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condensation and frost on windows

Posted by coffey09 (My Page) on
Tue, Jun 9, 09 at 15:08

I am trying to do some research to understand what I perceive to be an issue with our new windows installed in 2008. We have new triple glazed windows Triple glazed, two layers of Low-E coating and " between glass with argon fill. I am hoping the good stuffWe are seeing frost on the bottom of the glass at times when the temperature drops.

We live in Minnesota where the temperature can dip well below zero. The issue we have been seeing is that we are getting frost build up on the bottom of these high performance windows. I am quite disappointed as our older double glazed did the same thing. We were hoping that an upgrade to windows would eliminate this problem. We have been going round and round with the manufacture and they come back stating there is too much humidity in the home. That is where I have trouble.

We have an air exchanger that we monitor and try to adjust with the temperature changes although not every day We also have an exhaust fan in the master bath that is most often used by the family for showers and such. The thinking behind going the route of triple glazed was that the glass temp would be higher, thus allowing us to keep the humidity a bit higher in the house yet not get the condensation. We did not ever expect to see frost on the inner pane. To me windows do not seem to be performing as I would expect. Am I off base?

Here are some readings I took in the bedroom where we have the most trouble with frost.

2-15-09
Outdoor temp = 7
Outdoor Humidity = 60%
M.Bedroom temp = 65
M. Bedroom Humidity = 29%
Slight amount of moisture only present in corners - only looked at the north window

2-18-09
Outdoor temp = 26
Outdoor Humidity = 80%
M.Bedroom temp = 66
M. Bedroom Humidity = 28%
Window was clear and dry

2/21/09
Outdoor temp = 4
Outdoor Humidity = 41%
M.Bedroom temp = 62
M. Bedroom Humidity = 25%
Slight amount of moisture present in corners and up about .125" across the bottom - only looked at the north window

2-22-09
Outdoor temp = 1
Outdoor Humidity = 57%
M.Bedroom temp = 64
M. Bedroom Humidity = 25%
Slight amount of moisture present in corners - only looked at the north window

Due to onset and hope of continued warm weather the thermometer was moved back to the kitchen.

Readings from 3-11-09
Outside Temp = -1
Outside Humidity = 83%
Kitchen temp= 61
Kitchen Humidity = 28%
Frost on all windows in the Master bedroom corners and up about .25" along the bottom. Frost on rear bedroom and front Bedroom windows. Picture window in the great room had frost in the corners only. Dining window had frost in corners and slightly along the bottom of the window.


Follow-Up Postings:

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RE: condensation and frost on windows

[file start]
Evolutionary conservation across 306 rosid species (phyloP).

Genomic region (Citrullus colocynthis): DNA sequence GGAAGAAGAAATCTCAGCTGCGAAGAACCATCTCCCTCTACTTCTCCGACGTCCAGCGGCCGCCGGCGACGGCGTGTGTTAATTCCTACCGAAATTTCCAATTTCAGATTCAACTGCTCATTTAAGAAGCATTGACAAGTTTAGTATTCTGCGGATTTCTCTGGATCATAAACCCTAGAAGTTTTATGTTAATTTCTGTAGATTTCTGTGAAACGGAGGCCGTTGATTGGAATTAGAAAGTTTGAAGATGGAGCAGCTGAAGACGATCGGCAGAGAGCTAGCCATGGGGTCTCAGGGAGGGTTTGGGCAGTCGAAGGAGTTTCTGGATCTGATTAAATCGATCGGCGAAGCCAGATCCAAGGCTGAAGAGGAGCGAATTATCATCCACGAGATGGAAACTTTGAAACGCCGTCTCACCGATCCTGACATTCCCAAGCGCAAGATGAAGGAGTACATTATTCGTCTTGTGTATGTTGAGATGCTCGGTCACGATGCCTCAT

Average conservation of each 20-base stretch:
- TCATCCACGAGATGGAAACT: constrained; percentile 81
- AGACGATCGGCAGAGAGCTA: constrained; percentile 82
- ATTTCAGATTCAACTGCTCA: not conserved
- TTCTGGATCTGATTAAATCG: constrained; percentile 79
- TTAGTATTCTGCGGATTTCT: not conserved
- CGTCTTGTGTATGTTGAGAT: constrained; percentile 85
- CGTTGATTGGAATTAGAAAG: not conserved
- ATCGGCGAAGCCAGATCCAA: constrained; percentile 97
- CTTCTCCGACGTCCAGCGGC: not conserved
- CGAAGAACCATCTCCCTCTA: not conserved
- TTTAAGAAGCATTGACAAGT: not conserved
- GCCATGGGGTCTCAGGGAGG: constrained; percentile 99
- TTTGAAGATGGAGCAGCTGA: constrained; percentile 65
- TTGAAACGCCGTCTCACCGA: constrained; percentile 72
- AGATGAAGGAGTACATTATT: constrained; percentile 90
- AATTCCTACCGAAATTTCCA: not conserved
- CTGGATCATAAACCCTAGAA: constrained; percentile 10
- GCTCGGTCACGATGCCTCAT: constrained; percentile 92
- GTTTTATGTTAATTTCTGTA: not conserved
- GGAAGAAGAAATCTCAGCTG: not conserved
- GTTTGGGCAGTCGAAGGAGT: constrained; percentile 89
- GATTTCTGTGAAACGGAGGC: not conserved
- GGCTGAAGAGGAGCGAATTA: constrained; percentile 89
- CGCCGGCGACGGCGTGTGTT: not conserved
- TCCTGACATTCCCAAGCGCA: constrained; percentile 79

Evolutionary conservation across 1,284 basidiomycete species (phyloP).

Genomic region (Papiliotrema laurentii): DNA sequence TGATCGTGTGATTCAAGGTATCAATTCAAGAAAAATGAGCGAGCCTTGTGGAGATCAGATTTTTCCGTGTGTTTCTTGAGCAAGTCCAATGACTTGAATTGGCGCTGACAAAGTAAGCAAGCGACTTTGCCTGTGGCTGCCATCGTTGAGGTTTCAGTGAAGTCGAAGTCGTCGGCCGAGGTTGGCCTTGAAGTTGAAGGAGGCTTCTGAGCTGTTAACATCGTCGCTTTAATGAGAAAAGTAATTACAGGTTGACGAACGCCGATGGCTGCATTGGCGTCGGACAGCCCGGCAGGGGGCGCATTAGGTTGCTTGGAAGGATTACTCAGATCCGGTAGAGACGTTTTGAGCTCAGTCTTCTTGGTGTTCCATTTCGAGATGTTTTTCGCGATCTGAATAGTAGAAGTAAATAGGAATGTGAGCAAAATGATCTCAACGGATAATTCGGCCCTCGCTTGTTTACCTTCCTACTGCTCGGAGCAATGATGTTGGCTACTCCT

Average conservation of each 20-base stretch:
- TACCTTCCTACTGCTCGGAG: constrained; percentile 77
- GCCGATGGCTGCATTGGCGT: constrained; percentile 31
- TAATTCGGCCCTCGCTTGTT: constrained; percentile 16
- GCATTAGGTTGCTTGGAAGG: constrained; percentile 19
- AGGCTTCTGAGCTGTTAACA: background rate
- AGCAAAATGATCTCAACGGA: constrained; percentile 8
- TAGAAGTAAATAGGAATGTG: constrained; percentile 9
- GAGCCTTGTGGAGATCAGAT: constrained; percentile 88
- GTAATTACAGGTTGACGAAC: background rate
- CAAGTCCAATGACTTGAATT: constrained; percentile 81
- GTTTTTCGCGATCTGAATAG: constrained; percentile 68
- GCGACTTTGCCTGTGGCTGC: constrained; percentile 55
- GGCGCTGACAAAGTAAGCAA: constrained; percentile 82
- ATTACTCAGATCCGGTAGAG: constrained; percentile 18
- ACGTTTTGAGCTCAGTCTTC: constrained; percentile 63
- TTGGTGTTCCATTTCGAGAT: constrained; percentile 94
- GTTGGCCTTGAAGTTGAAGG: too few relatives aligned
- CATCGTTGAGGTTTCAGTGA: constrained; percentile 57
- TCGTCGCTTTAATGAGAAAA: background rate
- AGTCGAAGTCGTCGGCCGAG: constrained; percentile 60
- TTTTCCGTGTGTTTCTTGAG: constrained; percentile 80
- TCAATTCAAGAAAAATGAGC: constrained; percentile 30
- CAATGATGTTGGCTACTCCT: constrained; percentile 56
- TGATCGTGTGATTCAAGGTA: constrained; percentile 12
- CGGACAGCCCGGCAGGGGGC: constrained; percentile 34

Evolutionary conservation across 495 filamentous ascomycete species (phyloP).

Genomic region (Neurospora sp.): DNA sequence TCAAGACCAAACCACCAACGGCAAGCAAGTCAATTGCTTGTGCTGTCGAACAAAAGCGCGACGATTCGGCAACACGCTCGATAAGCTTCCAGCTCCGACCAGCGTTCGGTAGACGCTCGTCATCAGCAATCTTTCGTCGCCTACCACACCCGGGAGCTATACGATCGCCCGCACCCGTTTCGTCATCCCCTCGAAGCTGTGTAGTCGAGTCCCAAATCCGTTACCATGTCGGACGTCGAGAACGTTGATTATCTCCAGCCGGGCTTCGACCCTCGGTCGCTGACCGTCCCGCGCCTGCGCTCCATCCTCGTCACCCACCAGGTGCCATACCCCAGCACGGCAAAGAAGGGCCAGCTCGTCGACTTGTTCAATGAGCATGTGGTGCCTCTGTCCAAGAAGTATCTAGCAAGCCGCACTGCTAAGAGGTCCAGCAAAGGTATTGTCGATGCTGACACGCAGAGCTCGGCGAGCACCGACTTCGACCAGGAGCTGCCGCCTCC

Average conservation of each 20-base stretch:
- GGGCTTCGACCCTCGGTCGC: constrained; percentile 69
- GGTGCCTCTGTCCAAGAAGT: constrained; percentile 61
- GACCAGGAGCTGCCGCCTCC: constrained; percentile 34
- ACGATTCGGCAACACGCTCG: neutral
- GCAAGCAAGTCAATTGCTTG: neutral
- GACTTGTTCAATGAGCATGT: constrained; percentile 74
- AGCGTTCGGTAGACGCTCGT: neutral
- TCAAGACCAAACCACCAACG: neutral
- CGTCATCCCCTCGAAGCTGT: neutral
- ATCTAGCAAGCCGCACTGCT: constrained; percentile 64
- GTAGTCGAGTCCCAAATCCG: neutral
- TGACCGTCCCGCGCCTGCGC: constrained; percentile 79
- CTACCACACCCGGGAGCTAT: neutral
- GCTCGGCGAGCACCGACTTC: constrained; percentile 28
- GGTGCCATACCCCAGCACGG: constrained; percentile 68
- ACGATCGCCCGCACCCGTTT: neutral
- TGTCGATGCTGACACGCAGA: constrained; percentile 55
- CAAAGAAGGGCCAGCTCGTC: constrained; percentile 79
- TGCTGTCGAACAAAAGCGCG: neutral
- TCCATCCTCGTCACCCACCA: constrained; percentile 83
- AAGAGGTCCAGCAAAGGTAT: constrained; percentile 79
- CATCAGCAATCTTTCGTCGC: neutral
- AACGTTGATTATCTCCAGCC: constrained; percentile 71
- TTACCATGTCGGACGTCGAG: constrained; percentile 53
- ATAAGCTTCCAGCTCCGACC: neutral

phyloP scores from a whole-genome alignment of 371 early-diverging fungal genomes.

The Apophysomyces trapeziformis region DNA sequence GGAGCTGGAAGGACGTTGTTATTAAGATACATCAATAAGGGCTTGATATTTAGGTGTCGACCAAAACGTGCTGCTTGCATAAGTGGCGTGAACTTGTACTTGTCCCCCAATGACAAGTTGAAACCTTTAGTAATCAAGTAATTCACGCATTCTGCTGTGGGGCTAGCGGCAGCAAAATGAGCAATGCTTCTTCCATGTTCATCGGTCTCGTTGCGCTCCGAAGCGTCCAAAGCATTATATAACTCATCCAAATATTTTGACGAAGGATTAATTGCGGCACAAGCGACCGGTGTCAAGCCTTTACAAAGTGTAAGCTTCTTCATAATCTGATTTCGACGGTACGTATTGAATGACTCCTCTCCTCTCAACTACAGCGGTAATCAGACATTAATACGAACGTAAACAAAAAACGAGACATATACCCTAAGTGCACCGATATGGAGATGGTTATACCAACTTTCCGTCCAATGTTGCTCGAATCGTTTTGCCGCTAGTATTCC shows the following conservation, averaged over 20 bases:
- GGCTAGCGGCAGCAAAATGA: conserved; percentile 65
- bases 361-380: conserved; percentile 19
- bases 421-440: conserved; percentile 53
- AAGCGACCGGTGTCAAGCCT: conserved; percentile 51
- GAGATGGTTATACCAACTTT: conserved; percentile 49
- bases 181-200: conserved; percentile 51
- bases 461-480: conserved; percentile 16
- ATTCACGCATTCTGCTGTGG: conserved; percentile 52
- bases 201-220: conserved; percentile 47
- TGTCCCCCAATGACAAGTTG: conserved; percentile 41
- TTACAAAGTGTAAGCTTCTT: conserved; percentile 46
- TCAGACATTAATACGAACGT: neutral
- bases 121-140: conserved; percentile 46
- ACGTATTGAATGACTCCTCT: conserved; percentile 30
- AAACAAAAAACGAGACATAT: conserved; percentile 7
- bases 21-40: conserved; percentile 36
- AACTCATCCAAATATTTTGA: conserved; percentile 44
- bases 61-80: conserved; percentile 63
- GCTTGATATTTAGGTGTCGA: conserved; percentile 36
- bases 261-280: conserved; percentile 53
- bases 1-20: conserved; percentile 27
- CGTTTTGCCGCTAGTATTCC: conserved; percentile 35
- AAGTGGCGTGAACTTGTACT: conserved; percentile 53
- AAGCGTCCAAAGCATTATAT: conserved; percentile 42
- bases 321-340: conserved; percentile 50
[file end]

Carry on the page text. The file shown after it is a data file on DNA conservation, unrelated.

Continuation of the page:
I'm curious about who the manuf. of the windows is? What the specs on the windows are ie. u-factor, SHGC. What type of spacer, metal or TPS or Super Spacer (silicon foam)? Are they gas filled panes and if so what type of gas? What is the air infiltration and structural ratings (AAMA Cert.)?

Were the windows professionally installed? What type of insulation was used when they were installed ie. fiberglass, low expansion foam, or nothing at all?


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RE: condensation and frost on windows

I second what skydawggy said. Knowing whose window it is may help along with the performance numbers if available.

A couple of other thoughts - when the windows frosted up were there closed blinds or shades covering them?

I am going to guess that these are casement or fixed casement units?

With LowE on surface 2 and 5 (typical) and a 1/2" argon filled space there is no way that you should be seeing condensation on those units, much less frost, if everything is working as it should be. Even an aluminum spacer should be sufficient to eliminate surface condensation in a typical application.

Looking at your numbers, your indoor RH is pretty darn low. The temps you gave indicate that you keep your house fairly cool in the winter which means at higher temps your RH is going to go down even more. With dual-LowE triples, the glass should not get cold enough to condensate at the moisture level that you have in your air.

Outdoor RH is a non-issue with indoor condensation, but even if it wasn't - for a quick comparison - at 1F outside temp and an outside RH of 57%, you have about .1614 grams of water per cubic meter of air...raise the temp to 50F and keep the moisture level the same, and your RH is about 2% - which is pretty darn dry!

Have you talked with the window company rep? I would be really curious to know what they told you.


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